Scamming increases as Ukraine donors are targeted

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FRAUDSTERS are exploiting the goodwill of people seeking to support Ukraine, the head of the Jersey Fraud Prevention Forum has said as it was revealed Islanders have been tricked out of hundreds of thousands of pounds already this year.

Chief Inspector Chris Beechey said that the States police had received reports of 19 scams since the start of the year – totalling a combined loss of £266,659 – a figure close to the amount lost in the whole of 2021.

He has issued a warning to Islanders that they could be targeted by fraudsters who are pretending to be from charities and organisations asking for donations to support those fleeing the war in Ukraine.

‘There is a very real danger that we will see an increase in the amount of scams in the coming months as fraudsters trying to latch onto the current environment, with everything that is going on in Ukraine. We have already seen the number of charity scams and cyber-threats increase as a result of the conflict,’ he said.

‘They will try to tug at our heart strings by sending emails and texts pretending to be charities asking for money to support Ukrainians. They will say things such as “we need money now” and “people are dying” – the types of phrases which try to get an immediate reaction out of you, without you questioning whether the email is legitimate.

‘You should only be donating through well-trusted charities and organisations.’

The forum issues a newsletter across the Island twice a year to raise awareness of the types of scams targeting residents. In July 2021, the forum revealed they were aware of Islanders losing up to £400,000 between August 2020 and April 2021 – the majority of which were Covid-related scams.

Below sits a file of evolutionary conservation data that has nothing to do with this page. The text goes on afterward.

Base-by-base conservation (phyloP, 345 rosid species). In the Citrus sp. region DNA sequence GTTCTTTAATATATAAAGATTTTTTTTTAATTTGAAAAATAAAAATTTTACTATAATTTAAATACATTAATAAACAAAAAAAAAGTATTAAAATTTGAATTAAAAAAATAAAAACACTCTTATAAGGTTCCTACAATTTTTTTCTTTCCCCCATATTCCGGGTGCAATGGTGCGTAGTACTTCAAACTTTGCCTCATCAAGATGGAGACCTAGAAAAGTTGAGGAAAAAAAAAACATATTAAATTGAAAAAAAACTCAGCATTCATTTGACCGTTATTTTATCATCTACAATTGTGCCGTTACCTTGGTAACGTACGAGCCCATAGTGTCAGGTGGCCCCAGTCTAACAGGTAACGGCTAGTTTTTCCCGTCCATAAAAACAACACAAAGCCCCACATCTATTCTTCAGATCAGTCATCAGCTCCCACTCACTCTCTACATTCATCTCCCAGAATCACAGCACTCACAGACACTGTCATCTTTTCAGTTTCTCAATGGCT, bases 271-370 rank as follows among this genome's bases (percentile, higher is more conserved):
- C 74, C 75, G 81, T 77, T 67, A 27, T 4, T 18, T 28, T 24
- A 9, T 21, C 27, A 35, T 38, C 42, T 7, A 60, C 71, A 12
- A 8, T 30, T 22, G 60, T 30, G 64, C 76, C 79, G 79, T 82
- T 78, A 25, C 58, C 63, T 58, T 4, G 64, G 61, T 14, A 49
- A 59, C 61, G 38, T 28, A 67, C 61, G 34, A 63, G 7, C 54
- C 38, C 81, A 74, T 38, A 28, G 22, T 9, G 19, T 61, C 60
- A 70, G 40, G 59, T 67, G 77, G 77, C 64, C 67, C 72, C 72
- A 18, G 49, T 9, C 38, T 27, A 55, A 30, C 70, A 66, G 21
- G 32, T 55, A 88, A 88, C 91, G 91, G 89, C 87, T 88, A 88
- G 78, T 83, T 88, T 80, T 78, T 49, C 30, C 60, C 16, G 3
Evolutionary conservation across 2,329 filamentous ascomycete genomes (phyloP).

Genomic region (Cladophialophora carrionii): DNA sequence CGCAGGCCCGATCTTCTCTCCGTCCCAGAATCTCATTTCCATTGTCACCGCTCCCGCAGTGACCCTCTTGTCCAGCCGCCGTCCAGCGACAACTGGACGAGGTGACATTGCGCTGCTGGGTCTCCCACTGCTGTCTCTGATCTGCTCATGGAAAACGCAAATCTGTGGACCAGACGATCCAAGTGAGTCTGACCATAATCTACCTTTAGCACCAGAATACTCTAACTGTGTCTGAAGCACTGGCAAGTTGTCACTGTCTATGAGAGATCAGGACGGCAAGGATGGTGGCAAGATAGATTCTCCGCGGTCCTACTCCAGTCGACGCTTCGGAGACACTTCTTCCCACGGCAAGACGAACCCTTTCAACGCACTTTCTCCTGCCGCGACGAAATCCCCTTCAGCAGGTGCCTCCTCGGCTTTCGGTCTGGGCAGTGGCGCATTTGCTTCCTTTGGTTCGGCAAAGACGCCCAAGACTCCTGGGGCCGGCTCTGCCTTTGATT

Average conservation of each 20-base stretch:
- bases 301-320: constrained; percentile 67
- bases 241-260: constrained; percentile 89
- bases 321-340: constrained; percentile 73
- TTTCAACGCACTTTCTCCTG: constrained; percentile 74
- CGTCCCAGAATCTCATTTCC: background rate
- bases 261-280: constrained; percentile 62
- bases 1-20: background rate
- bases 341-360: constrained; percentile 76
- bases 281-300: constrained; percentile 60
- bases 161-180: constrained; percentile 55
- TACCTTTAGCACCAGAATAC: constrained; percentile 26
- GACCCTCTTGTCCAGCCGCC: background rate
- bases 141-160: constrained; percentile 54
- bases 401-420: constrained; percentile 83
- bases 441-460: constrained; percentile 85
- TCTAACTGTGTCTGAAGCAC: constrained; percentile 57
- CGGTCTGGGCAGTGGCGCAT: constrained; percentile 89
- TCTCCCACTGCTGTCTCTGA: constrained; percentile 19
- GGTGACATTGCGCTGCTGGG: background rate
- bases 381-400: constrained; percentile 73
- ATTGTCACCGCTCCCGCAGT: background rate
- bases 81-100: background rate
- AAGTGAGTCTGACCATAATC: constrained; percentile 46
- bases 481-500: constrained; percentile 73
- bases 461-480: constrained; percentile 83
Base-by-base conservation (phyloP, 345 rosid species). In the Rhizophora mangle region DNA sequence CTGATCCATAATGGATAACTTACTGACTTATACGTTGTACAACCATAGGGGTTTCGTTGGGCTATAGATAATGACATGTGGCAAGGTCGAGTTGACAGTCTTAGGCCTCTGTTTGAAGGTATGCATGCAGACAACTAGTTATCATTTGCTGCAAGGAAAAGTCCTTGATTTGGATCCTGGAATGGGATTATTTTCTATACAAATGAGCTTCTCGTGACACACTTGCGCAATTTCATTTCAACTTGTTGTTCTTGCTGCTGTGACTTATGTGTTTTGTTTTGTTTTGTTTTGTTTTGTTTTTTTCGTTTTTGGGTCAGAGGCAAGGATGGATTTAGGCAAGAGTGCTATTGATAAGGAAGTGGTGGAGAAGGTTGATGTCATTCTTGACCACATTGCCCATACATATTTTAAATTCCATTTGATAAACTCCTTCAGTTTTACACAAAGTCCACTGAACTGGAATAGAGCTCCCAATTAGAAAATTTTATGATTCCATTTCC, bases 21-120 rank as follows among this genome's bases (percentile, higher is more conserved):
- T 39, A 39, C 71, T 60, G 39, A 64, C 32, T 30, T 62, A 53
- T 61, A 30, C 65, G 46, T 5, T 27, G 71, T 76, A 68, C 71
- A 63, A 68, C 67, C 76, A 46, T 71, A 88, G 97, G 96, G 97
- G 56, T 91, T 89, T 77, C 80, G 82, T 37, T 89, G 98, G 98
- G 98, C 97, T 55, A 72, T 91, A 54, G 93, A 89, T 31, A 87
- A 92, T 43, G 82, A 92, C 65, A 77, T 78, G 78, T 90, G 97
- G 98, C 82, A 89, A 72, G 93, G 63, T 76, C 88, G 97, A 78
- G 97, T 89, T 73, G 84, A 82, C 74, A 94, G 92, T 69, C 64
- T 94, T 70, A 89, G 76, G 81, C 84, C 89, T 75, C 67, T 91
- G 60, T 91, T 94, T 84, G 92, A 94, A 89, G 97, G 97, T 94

However, this year the most common scams at the start of 2022 related to advance-fee scams, cryptocurrency scams and fraudulent marketing investments totalling £70,000, £67,100 and £60,000 respectively.

‘There are often peaks and troughs in the number of scams over the years. While 19 reports is only a small number so far this year, the amount lost on an individual transaction can be substantial, and that is what the data has shown,’ he said.

Chief Insp Beechey said that he expected the number of scams this year to be greater than that recorded, as many people did not have the courage to come forward to reveal they had been a victim of fraud.

‘As the year continues, we hope Islanders will remain alert and think twice when they get a suspicious message, email or phone call. We encourage Islanders to challenge any unsolicited communications they suspect may not be legitimate and to report them,’ he added.

Anyone who thinks they have been a victim of fraud or has suspicions about fraudulent activity is asked to report it to the forum, and contact their bank and the police on 612612 if they have experienced financial loss.

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